In Nigeria, mental illness is highly stigmatized and mental healthcare is not widely available. Resources, facilities and health staff are in short supply and disorders may not be well understood at the primary healthcare level.
It’s been estimated that 80% of individuals with serious mental health needs in Nigeria cannot access care. With fewer than 300 city-based psychiatrists for a population of over 200 million, caring for the mentally ill is typically left to family members.
This situation could worsen as Nigerian health professionals emigrate.
Unattended mental illnesses can have severe consequences for homelessness, poverty, employment and safety. They can affect children’s chances of success at school and result in family and community disruption. Mental problems also add to the burden on the systems of healthcare, policing, education, criminal justice, and social services.
The COVID-19 pandemic is known to have put pressure on people’s mental health all over the world, owing to uncertainty and losses of various kinds. Nigeria is not an exception. Uncertainty diminishes how well people can prepare for the future, and thus contributes to anxiety, stress, confusion, anger and substance abuse.
We conducted a survey to assess how well people were coping in seven sub-Saharan African countries under COVID-19 lockdowns in March 2020. Nigeria was one of the countries; the others were Ghana, Cameroon, South Africa, Tanzania, Kenya, and Uganda. We looked for prevalence of mental health symptoms and negative emotional reactions.
Although COVID-19 infections and deaths are lower in Nigeria than in some countries, the prevalence of mental health symptoms in Nigeria and across sub-Saharan Africa suggested that the population might be vulnerable to emotional distress. Better care should be available.
Mental health impact of COVID-19 in Nigeria
We undertook a survey of 2,032 adults using WhatsApp, Facebook and emails between April and May 2020, a period when many African countries were under lockdown. Most African countries, Nigeria among them, responded to the pandemic with strict nationwide lockdown measures which disrupted the day-to-day lives of the public and shrank economies. Only certain groups received financial support from their governments.
Our survey included adult respondents. The majority (556, or 27%) were from Nigeria. Of these, 38% were aged 18–28, 54% were males and over half were married (55%). Most (94%) had at least a bachelor degree and 60% were employed at the time.
We asked participants to report whether they felt anxiety, worry, anger, boredom or frustration during lockdown.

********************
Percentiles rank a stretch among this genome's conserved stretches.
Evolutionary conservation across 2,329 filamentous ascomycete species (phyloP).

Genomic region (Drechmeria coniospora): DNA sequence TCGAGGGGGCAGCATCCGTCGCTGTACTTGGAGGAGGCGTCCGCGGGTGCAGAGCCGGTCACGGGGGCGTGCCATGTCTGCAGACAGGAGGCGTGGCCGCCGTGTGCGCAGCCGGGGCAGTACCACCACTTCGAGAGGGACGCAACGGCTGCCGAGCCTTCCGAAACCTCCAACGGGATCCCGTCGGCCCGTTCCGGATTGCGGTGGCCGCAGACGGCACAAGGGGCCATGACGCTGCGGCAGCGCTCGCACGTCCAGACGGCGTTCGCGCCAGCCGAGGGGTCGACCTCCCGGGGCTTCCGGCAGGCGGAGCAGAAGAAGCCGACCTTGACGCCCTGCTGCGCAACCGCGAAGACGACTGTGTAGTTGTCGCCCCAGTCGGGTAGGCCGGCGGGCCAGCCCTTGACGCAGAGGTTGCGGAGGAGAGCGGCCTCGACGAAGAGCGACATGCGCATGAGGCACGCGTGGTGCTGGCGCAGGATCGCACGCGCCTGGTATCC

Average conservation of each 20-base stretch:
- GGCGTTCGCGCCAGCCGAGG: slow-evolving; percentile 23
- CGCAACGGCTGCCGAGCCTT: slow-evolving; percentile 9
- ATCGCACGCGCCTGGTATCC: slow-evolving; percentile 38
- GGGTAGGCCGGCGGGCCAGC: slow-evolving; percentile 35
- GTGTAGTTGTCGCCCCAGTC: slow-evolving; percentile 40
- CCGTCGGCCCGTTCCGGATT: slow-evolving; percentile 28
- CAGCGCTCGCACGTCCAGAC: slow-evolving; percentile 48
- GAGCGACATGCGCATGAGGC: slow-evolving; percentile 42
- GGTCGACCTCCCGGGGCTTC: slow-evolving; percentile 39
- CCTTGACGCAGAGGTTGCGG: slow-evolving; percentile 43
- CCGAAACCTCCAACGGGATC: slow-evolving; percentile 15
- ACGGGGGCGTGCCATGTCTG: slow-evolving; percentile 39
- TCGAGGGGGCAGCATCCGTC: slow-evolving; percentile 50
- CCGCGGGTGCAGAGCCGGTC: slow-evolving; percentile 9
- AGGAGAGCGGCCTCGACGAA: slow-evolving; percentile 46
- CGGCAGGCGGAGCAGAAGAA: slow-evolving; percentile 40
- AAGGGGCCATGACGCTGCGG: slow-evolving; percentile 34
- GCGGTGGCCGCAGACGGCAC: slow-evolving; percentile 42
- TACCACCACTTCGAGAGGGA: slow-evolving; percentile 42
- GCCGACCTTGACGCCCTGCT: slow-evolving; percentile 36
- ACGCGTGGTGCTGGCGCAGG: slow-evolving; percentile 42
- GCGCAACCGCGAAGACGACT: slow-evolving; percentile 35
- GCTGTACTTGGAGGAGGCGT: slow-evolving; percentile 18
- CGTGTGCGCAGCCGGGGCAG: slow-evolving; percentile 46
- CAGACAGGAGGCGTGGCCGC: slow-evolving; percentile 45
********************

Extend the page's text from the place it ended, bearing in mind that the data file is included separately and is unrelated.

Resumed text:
Almost all the Nigerians reported mental health symptoms (500, or 89.9%). About half of Nigerians reported feeling anxious (44.9%) or worried (47.1%). Almost a third reported being frustrated (31.7%). A sixth were angry (18.5%) and almost two-thirds (59.2%) reported being bored during the lockdown.
Prior to the lockdown, the Nigerian government had said that three in 10 Nigerians suffered from one form of mental disorder or another. Our findings indicate that COVID-19 may be adding to the country’s mental health burden.
We also found that Nigerian males over 28 years, and those who were married or unemployed, were more likely to report mental health and emotional symptoms. In a country with already high rates of unemployment, the impact of massive job losses in the pandemic cannot be underestimated.
Our data revealed that 16.6% of the Nigerian respondents lived alone. Participants living with more than six people (28.2%) in the household were more likely to report feeling anxious, angry and frustrated. Participants with families of their own seem to be more likely to be emotionally burdened during the lockdown.
Our findings challenge the view that communal life is a protection from mental health issues. It is also at odds with World Health Organisation guidelines encouraging individuals to stay with friends and families to reduce isolation during the lockdown.
Access to and use of orthodox mental healthcare services is low and social opportunities are also under strain as a result of rising insecurity. This points to further mental health pressure down the line.
Our research also showed that individuals perceiving themselves or their family members to be at lower risk of infection, or of dying from COVID-19, reported lower rates of worrying about the virus. Hence, one emotional coping strategy may be to be less concerned about the impact of COVID-19. This may, however, result in less action to prevent the spread of infection.
The way forward
The Nigerian government needs to be convinced of the importance of adequate mental healthcare. It must make effective treatment and adequate facilities and resources available. Appropriate remuneration and conditions of service are needed to halt the “brain drain” of staff.
Mental health should be an integral part of public healthcare at all levels.
The mass media can be deployed to share the survivor experiences of mental health patients. Educational campaigns are needed to help the public understand mental illnesses and the benefits of seeking orthodox care.
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